A Tale of Two Headlines

See if you can see the difference. There was a fire in a refugee camp in France. Bloomberg went with this title:

And CNN, this one:


Well. Is Bloomberg saying the migrants are missing due to potential death by fire, or are they saying that the migrants are potentially suspects in the case of the fire? And frankly, “at large” has always been confusing to me. Is the “Editor at large” a person who’s missing or a person who’s completely and utterly in charge?

(Simple things confuse me and I break complex things.)


I’d argue that the Bloomberg article is attempting to highlight the criminality of the migrants (at large is also used to describe people the cops are looking for, especially someone considered a danger to others). The rest of the article focuses on the “gangs” and the role they possibly played in the fire. I’m kind of surprised that the byline isn’t Marine Le Penn!

The CNN article doesn’t do all that, just notes that many of the migrants are missing, that there were tensions in the camp between different ethnic groups (especially after the unofficial camp nearby was cleared), and that real, actual human beings are now without shelter.


Read them both and I agree. The Bloomberg piece seems focused on where the migrants are and it fails to offer anything about the local or recent conditions that might’ve led to rioting or tensions in the camps. The CNN piece, OTOH, focused on the fire, the reasons for tensions in the camps, and it offers some historical context for how things got the way they are now.

Bloomberg isn’t always this bad, are they? And CNN isn’t always this good, yeah? Neither is my go-to for news but I also don’t think they’re both hawking the fake stuff…


I honestly don’t know about Bloomberg, as it’s not one of my go to news sources? I just noticed this on the google news page, and thought it was pretty ridiculous and a good jumping off point for talking about media spin.


FWIW, looks like it’s an AP story (although I can’t find it on their site), so this isn’t really on Bloomberg, they’re just taking stuff off the wire and running it.

Other than that, even the first para of the story is poorly arranged:

Authorities and aid workers are searching for several hundred migrants **who disappeared after a fire ravaged their camp** in northern France, a shocking blaze that exposed anew the challenges and tensions around Europe's migrants just 12 days before France's presidential election.

The headline sets up the fear and strawman, and that first para supports it completely.


Journalism… how does that work? [quote=“wrecksdart, post:6, topic:98731”]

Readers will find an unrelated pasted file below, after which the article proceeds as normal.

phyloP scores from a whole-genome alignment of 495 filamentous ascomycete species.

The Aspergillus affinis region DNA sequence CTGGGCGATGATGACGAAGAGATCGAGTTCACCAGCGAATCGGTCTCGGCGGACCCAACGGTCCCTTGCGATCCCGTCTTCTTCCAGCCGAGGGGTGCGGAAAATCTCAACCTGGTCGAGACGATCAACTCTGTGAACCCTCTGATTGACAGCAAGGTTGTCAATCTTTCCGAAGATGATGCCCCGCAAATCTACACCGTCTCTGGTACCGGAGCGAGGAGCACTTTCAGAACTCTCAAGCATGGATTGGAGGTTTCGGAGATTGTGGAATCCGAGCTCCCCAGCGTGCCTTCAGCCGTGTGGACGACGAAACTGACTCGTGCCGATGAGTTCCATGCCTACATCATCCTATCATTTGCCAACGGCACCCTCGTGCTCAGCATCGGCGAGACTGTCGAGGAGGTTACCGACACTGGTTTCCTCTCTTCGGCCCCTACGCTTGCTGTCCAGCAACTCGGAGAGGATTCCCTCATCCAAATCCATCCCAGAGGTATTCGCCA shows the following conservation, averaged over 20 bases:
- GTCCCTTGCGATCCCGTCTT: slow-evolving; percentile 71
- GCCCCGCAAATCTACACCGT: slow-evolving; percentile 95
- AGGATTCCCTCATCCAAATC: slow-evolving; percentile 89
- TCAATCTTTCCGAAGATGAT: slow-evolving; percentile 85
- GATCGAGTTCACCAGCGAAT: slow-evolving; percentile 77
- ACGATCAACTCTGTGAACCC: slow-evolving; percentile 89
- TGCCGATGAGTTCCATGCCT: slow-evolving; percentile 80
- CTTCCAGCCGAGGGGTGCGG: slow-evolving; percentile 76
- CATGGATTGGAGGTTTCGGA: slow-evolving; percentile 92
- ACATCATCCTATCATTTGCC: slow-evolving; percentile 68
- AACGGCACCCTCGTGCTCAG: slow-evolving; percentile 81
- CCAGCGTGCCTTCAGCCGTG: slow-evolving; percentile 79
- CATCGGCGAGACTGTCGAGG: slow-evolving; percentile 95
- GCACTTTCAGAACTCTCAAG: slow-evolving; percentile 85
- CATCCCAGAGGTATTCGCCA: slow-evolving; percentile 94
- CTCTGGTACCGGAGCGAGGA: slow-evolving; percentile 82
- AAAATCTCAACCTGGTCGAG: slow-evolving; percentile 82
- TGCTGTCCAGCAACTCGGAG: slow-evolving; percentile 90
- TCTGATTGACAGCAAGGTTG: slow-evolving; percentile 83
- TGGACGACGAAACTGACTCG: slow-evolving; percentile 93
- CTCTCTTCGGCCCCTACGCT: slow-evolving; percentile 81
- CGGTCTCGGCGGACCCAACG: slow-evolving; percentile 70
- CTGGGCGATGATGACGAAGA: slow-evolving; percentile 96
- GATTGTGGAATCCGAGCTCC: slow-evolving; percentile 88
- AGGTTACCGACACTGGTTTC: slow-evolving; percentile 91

The headline sets up the fear and strawman, and that first para supports it completely.

Precisely! And this stuff passes for “news” now a days!


The little I know (and that’s probably wrong): AP reports stuff to their “wire service”. If a news org subscribes to their “service”, they can post the AP stories in their own paper alongside the locally-written stuff. Beyond that, I’m lost. For instance, notice the story’s repetition throughout the major news companies:

I happen to see this locally since the Baltimore Sun doesn’t have nearly the reporters it once did, and the paper now is mostly AP stories about non-local stuff with local Sun writers handling the Baltimore/Maryland-related news.

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“At large” in this context to me means “on the run / evading authorities”.


That’s the problem… it’s not working. This is part of how news organization have dealt with competition from the internet - they just get their shit from the AP, rather than spending $$$$ on investigative journalism themselves.


“Councilperson-at-large” is the one that always gets me. Are they on the run? Are they ostensibly in charge? Are they missing? Then why are they writing editorials??

It has become a nice change of pace on Twitter and other social media sites to see public citizens helping out journalists (I’m thinking specifically about D. Farenthold’s reporting on trump, and twitter users helped him gather information about trump’s non-donations or self-donations), and as I posted elsewhere on BB, the Panama Papers expose earned it’s writers a Pulitzer, so investigative journalism isn’t dead but it’s certainly in a time of flux.


Of course this reminds me of the little person fortune teller who broke out of prison. The headline read, “Small Medium At Large”.



From the Guardian-
"A number of men were injured and wearing bandages, with one having stitches in his back from a knife wound. According to several accounts, the fire followed an outbreak of violence between the Kurdish and Afghan residents in the camp and most of the injuries were sustained in the fighting. Officials believe the fire was the result of arson.